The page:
But it doesn’t need to be a coach; a friend, partner, spouse or colleague all can be great accountability partners. Give them the authority to hold you to your word and to your plan. We all can find reason why we don’t want to do what we commit to doing, so let others help you stay on track.

Take Action
Small steps over time are the key to great achievements. When we start with small steps, we don’t feel overwhelmed by the step or the change. We can build it into our routine and it soon becomes our routine. Then, it prepares us to take a larger next step – to build on what we have created. And over time, we find ourselves sticking to our plan and achieving things that we wanted.

A new year doesn’t make things better. Clear goals and a reasonable plan does.

Dream big for 2021, then divide the dream into smaller achievable steps. Then the dream can become your reality.

By Jay Forte

Consider reading Why Everyone Needs a Snapshot

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Committing to More Effective Communication

By Kristin Allaben, Strategic Communications Specialist & Executive Assistant

There are always lists readily available about words you should remove from your vocabulary, or words you should never say to your boss. I recently read one of these lists on Business Insider that offered one interesting takeaway: “Don’t say I can’t, say I don’t.”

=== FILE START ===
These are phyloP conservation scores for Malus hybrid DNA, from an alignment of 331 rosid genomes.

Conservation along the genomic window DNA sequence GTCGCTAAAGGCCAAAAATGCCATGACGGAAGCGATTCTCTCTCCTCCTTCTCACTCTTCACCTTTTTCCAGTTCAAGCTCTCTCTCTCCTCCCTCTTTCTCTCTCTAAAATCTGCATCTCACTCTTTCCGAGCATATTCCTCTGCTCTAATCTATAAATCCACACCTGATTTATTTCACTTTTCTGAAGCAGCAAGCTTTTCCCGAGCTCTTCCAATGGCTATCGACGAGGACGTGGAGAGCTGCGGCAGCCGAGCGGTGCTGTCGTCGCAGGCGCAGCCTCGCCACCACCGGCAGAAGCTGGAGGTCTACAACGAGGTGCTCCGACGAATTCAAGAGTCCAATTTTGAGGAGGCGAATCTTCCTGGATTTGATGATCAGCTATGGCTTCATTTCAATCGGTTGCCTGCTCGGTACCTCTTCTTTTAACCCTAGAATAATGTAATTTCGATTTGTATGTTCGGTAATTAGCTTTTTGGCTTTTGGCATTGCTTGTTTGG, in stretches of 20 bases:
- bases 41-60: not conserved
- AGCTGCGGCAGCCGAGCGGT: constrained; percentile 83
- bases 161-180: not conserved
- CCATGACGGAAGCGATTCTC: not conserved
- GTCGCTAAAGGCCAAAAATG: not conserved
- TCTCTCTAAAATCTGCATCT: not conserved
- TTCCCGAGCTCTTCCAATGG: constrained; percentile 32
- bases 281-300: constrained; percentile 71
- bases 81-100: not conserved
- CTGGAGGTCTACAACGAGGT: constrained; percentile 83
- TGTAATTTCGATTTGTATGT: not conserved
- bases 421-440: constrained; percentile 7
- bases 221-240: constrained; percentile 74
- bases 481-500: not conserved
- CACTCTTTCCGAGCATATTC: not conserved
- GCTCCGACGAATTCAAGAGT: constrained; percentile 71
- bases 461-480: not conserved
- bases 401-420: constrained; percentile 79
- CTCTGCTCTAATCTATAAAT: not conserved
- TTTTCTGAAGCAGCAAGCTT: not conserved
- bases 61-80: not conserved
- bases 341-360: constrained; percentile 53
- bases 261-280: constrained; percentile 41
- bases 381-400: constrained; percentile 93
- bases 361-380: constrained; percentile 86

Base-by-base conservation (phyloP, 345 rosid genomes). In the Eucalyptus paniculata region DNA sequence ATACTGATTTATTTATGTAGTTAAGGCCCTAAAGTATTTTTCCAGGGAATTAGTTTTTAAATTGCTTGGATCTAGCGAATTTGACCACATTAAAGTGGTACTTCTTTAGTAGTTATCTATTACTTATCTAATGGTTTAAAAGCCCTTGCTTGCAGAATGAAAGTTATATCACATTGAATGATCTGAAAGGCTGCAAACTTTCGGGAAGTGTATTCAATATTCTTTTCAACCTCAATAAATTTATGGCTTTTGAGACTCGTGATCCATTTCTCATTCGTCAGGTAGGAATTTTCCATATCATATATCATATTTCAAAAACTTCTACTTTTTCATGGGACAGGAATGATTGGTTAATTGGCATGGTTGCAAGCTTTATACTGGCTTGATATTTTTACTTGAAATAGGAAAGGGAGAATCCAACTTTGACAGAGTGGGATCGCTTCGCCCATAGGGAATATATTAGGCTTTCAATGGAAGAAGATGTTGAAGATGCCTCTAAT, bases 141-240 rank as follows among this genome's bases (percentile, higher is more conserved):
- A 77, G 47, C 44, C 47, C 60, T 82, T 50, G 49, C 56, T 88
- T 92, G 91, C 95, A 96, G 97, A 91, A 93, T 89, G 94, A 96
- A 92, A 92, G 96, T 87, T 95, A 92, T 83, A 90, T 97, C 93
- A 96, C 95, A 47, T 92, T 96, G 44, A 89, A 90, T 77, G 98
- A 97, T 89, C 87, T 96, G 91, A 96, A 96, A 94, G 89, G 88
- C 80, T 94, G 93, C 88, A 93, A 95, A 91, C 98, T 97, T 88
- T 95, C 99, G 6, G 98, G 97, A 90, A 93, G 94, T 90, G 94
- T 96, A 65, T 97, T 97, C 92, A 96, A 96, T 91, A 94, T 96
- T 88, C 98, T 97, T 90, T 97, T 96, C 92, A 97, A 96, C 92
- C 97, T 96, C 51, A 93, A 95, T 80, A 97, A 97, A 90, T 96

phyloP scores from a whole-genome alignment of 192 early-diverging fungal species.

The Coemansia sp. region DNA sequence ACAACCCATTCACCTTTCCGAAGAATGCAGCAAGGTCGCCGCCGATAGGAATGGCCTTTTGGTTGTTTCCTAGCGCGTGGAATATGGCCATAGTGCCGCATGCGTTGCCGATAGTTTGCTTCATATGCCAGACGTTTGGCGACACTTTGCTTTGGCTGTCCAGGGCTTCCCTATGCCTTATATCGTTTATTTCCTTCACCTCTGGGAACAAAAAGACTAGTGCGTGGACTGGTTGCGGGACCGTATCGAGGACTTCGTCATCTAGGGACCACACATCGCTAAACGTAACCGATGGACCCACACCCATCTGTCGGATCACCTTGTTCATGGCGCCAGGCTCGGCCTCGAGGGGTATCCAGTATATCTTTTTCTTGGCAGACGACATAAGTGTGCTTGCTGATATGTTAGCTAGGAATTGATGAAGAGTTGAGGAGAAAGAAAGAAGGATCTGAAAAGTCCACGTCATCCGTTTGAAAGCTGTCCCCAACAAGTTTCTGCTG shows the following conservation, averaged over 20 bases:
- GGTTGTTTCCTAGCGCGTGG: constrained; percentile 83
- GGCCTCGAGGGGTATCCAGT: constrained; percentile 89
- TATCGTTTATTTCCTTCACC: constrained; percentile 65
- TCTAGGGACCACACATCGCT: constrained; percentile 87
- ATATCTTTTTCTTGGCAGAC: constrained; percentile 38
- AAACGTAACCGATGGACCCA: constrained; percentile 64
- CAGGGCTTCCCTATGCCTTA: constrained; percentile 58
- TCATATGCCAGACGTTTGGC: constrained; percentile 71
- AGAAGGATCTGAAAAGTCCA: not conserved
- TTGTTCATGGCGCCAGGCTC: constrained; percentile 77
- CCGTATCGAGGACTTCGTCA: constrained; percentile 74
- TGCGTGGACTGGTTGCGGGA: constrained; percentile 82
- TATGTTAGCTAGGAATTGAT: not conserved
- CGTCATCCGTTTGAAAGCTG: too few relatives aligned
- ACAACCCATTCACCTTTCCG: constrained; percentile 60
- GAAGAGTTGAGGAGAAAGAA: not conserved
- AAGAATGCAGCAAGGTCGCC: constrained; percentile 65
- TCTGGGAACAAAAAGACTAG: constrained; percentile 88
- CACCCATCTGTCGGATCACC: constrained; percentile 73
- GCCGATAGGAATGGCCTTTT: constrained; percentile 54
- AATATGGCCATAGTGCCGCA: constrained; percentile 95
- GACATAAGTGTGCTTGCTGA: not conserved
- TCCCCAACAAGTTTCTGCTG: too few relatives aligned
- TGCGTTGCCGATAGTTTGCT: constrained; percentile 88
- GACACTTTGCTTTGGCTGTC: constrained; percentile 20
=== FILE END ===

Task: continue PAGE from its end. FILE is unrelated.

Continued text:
It’s not the first time I’ve heard that piece of advice, but it is the first time I’ve heard it shared in a way that I can personally relate to: dessert. The writer explained that saying “I don’t eat brownies” has a much stronger impact on your self-control than saying “I can’t eat brownies.” You control the first one; you are at the effect of the second one. Choose language that empowers you.

The writer taking the time to effectively communicate why one phrase is better than another made me commit to replacing “I can’t” with “I don’t” in my vocabulary.

Bravo.

This points to a broader theme here: it’s not about the words you should or shouldn’t use, it’s about how you use them.

We toss words around with very little thought about what message they convey. Is what you’re saying meaningful for the person you’re speaking with? Is your message delivered in a way that appropriately reflects your tone, mood and intent? Most of the time, words spill out without enough intention, creating confusion or misinterpretation.

And language choice when speaking to yourself is just as impactful as the language you choose to use when speaking with a friend, family member or colleague. All too often, we can be careless and reckless with our self-talk, negatively affecting our sense of self, our confidence and belief in oneself.

Words are important. Choose them wisely. Use them with intention.

In 2018, how will you communicate more effectively? How will you stop and notice you, others and your situations and choose how and what you say more intentionally? Imagine the impact it could have in all of your relationships.

 

Consider reading Setting the Course for A Successful 2018